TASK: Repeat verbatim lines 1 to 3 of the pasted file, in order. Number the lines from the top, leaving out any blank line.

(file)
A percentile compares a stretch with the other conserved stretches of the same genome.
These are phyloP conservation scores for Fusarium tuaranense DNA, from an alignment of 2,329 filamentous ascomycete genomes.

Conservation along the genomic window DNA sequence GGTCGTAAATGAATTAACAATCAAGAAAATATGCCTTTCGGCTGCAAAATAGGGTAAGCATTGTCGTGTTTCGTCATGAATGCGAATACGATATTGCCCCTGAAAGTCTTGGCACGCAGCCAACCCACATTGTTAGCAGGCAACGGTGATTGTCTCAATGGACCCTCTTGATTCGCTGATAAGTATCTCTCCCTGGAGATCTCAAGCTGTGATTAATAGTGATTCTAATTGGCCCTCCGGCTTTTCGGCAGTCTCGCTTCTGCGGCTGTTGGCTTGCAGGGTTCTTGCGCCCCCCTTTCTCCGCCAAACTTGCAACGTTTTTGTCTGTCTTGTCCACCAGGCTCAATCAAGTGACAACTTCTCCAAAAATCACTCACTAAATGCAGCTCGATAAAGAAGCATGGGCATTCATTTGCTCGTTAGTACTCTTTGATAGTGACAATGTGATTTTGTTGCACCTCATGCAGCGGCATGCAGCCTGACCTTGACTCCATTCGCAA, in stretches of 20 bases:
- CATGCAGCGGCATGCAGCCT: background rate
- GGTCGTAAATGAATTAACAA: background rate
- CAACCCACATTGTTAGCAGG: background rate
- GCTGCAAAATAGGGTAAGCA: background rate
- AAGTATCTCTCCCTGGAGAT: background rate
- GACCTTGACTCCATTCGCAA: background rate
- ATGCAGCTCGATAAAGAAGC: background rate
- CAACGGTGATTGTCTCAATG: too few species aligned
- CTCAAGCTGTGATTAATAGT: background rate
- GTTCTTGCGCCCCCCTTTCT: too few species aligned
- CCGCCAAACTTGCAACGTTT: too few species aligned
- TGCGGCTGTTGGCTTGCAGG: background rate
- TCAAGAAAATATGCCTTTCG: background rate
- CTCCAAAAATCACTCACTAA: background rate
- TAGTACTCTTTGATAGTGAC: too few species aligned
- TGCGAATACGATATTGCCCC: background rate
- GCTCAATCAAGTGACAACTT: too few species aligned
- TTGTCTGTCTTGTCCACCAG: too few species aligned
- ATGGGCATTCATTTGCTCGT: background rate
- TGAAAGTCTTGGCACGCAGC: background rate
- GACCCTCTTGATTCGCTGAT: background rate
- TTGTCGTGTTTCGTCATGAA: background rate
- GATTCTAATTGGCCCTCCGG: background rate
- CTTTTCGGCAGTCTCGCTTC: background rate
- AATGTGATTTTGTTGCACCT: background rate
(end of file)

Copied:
A percentile compares a stretch with the other conserved stretches of the same genome.
These are phyloP conservation scores for Fusarium tuaranense DNA, from an alignment of 2,329 filamentous ascomycete genomes.

Conservation along the genomic window DNA sequence GGTCGTAAATGAATTAACAATCAAGAAAATATGCCTTTCGGCTGCAAAATAGGGTAAGCATTGTCGTGTTTCGTCATGAATGCGAATACGATATTGCCCCTGAAAGTCTTGGCACGCAGCCAACCCACATTGTTAGCAGGCAACGGTGATTGTCTCAATGGACCCTCTTGATTCGCTGATAAGTATCTCTCCCTGGAGATCTCAAGCTGTGATTAATAGTGATTCTAATTGGCCCTCCGGCTTTTCGGCAGTCTCGCTTCTGCGGCTGTTGGCTTGCAGGGTTCTTGCGCCCCCCTTTCTCCGCCAAACTTGCAACGTTTTTGTCTGTCTTGTCCACCAGGCTCAATCAAGTGACAACTTCTCCAAAAATCACTCACTAAATGCAGCTCGATAAAGAAGCATGGGCATTCATTTGCTCGTTAGTACTCTTTGATAGTGACAATGTGATTTTGTTGCACCTCATGCAGCGGCATGCAGCCTGACCTTGACTCCATTCGCAA, in stretches of 20 bases: